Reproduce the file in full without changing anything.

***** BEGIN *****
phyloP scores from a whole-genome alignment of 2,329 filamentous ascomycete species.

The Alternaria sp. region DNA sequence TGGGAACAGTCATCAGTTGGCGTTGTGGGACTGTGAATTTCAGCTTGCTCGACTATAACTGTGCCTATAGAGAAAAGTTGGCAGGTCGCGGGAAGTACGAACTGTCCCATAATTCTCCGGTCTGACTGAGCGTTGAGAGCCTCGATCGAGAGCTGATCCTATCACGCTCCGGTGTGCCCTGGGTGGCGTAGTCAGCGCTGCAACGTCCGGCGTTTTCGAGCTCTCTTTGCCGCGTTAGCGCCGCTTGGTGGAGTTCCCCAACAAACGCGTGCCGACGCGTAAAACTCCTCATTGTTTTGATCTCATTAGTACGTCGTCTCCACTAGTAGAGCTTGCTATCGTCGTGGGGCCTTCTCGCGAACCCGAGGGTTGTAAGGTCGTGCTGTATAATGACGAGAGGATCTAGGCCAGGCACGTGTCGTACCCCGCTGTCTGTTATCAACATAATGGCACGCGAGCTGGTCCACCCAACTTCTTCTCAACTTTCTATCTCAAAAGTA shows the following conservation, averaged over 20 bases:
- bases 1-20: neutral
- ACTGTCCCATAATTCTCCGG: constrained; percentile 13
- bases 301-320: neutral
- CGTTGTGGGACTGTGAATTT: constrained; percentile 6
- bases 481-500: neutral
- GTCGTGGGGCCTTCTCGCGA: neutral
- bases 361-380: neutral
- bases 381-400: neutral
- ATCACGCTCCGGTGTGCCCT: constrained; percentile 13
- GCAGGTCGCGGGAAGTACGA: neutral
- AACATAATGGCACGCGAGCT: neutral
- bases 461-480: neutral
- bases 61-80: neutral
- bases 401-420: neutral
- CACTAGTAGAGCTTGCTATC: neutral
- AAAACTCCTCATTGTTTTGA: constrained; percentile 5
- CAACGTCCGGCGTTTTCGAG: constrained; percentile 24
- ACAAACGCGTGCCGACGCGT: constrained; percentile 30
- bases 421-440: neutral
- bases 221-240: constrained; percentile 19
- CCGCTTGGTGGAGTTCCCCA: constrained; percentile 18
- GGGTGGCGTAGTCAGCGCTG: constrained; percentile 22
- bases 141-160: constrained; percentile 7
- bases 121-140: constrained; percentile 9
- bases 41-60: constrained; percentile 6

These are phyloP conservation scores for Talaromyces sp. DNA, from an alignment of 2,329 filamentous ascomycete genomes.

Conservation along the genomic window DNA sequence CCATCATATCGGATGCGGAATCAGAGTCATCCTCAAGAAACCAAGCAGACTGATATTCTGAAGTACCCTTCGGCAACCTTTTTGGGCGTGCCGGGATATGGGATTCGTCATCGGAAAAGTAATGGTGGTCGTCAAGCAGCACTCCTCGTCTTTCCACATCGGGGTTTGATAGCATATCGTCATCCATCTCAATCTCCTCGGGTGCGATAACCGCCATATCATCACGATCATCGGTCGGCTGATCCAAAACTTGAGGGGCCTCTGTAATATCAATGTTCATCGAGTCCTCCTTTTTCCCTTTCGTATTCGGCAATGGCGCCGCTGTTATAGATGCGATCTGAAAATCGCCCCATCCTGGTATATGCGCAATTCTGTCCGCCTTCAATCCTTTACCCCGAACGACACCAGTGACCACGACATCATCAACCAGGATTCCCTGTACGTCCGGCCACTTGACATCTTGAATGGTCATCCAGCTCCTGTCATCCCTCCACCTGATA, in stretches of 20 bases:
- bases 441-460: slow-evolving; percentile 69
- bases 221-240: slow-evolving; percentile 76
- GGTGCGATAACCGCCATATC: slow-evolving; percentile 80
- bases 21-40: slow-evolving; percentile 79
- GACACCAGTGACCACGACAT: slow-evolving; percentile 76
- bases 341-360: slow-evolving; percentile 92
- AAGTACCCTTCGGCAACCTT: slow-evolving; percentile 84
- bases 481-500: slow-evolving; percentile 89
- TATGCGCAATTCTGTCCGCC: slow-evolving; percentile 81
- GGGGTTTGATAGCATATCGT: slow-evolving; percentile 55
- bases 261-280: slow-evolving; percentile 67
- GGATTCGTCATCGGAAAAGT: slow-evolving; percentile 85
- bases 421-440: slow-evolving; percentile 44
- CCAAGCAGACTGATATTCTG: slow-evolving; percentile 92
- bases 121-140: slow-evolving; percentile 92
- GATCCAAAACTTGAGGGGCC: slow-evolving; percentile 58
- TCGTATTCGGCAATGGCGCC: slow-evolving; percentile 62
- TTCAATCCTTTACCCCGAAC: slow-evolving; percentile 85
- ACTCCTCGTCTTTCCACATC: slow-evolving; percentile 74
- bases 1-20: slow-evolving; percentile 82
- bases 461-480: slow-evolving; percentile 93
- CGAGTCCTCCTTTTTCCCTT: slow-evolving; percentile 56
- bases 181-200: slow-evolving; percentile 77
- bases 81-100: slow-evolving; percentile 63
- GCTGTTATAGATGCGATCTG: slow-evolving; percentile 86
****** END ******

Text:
phyloP scores from a whole-genome alignment of 2,329 filamentous ascomycete species.

The Alternaria sp. region DNA sequence TGGGAACAGTCATCAGTTGGCGTTGTGGGACTGTGAATTTCAGCTTGCTCGACTATAACTGTGCCTATAGAGAAAAGTTGGCAGGTCGCGGGAAGTACGAACTGTCCCATAATTCTCCGGTCTGACTGAGCGTTGAGAGCCTCGATCGAGAGCTGATCCTATCACGCTCCGGTGTGCCCTGGGTGGCGTAGTCAGCGCTGCAACGTCCGGCGTTTTCGAGCTCTCTTTGCCGCGTTAGCGCCGCTTGGTGGAGTTCCCCAACAAACGCGTGCCGACGCGTAAAACTCCTCATTGTTTTGATCTCATTAGTACGTCGTCTCCACTAGTAGAGCTTGCTATCGTCGTGGGGCCTTCTCGCGAACCCGAGGGTTGTAAGGTCGTGCTGTATAATGACGAGAGGATCTAGGCCAGGCACGTGTCGTACCCCGCTGTCTGTTATCAACATAATGGCACGCGAGCTGGTCCACCCAACTTCTTCTCAACTTTCTATCTCAAAAGTA shows the following conservation, averaged over 20 bases:
- bases 1-20: neutral
- ACTGTCCCATAATTCTCCGG: constrained; percentile 13
- bases 301-320: neutral
- CGTTGTGGGACTGTGAATTT: constrained; percentile 6
- bases 481-500: neutral
- GTCGTGGGGCCTTCTCGCGA: neutral
- bases 361-380: neutral
- bases 381-400: neutral
- ATCACGCTCCGGTGTGCCCT: constrained; percentile 13
- GCAGGTCGCGGGAAGTACGA: neutral
- AACATAATGGCACGCGAGCT: neutral
- bases 461-480: neutral
- bases 61-80: neutral
- bases 401-420: neutral
- CACTAGTAGAGCTTGCTATC: neutral
- AAAACTCCTCATTGTTTTGA: constrained; percentile 5
- CAACGTCCGGCGTTTTCGAG: constrained; percentile 24
- ACAAACGCGTGCCGACGCGT: constrained; percentile 30
- bases 421-440: neutral
- bases 221-240: constrained; percentile 19
- CCGCTTGGTGGAGTTCCCCA: constrained; percentile 18
- GGGTGGCGTAGTCAGCGCTG: constrained; percentile 22
- bases 141-160: constrained; percentile 7
- bases 121-140: constrained; percentile 9
- bases 41-60: constrained; percentile 6

These are phyloP conservation scores for Talaromyces sp. DNA, from an alignment of 2,329 filamentous ascomycete genomes.

Conservation along the genomic window DNA sequence CCATCATATCGGATGCGGAATCAGAGTCATCCTCAAGAAACCAAGCAGACTGATATTCTGAAGTACCCTTCGGCAACCTTTTTGGGCGTGCCGGGATATGGGATTCGTCATCGGAAAAGTAATGGTGGTCGTCAAGCAGCACTCCTCGTCTTTCCACATCGGGGTTTGATAGCATATCGTCATCCATCTCAATCTCCTCGGGTGCGATAACCGCCATATCATCACGATCATCGGTCGGCTGATCCAAAACTTGAGGGGCCTCTGTAATATCAATGTTCATCGAGTCCTCCTTTTTCCCTTTCGTATTCGGCAATGGCGCCGCTGTTATAGATGCGATCTGAAAATCGCCCCATCCTGGTATATGCGCAATTCTGTCCGCCTTCAATCCTTTACCCCGAACGACACCAGTGACCACGACATCATCAACCAGGATTCCCTGTACGTCCGGCCACTTGACATCTTGAATGGTCATCCAGCTCCTGTCATCCCTCCACCTGATA, in stretches of 20 bases:
- bases 441-460: slow-evolving; percentile 69
- bases 221-240: slow-evolving; percentile 76
- GGTGCGATAACCGCCATATC: slow-evolving; percentile 80
- bases 21-40: slow-evolving; percentile 79
- GACACCAGTGACCACGACAT: slow-evolving; percentile 76
- bases 341-360: slow-evolving; percentile 92
- AAGTACCCTTCGGCAACCTT: slow-evolving; percentile 84
- bases 481-500: slow-evolving; percentile 89
- TATGCGCAATTCTGTCCGCC: slow-evolving; percentile 81
- GGGGTTTGATAGCATATCGT: slow-evolving; percentile 55
- bases 261-280: slow-evolving; percentile 67
- GGATTCGTCATCGGAAAAGT: slow-evolving; percentile 85
- bases 421-440: slow-evolving; percentile 44
- CCAAGCAGACTGATATTCTG: slow-evolving; percentile 92
- bases 121-140: slow-evolving; percentile 92
- GATCCAAAACTTGAGGGGCC: slow-evolving; percentile 58
- TCGTATTCGGCAATGGCGCC: slow-evolving; percentile 62
- TTCAATCCTTTACCCCGAAC: slow-evolving; percentile 85
- ACTCCTCGTCTTTCCACATC: slow-evolving; percentile 74
- bases 1-20: slow-evolving; percentile 82
- bases 461-480: slow-evolving; percentile 93
- CGAGTCCTCCTTTTTCCCTT: slow-evolving; percentile 56
- bases 181-200: slow-evolving; percentile 77
- bases 81-100: slow-evolving; percentile 63
- GCTGTTATAGATGCGATCTG: slow-evolving; percentile 86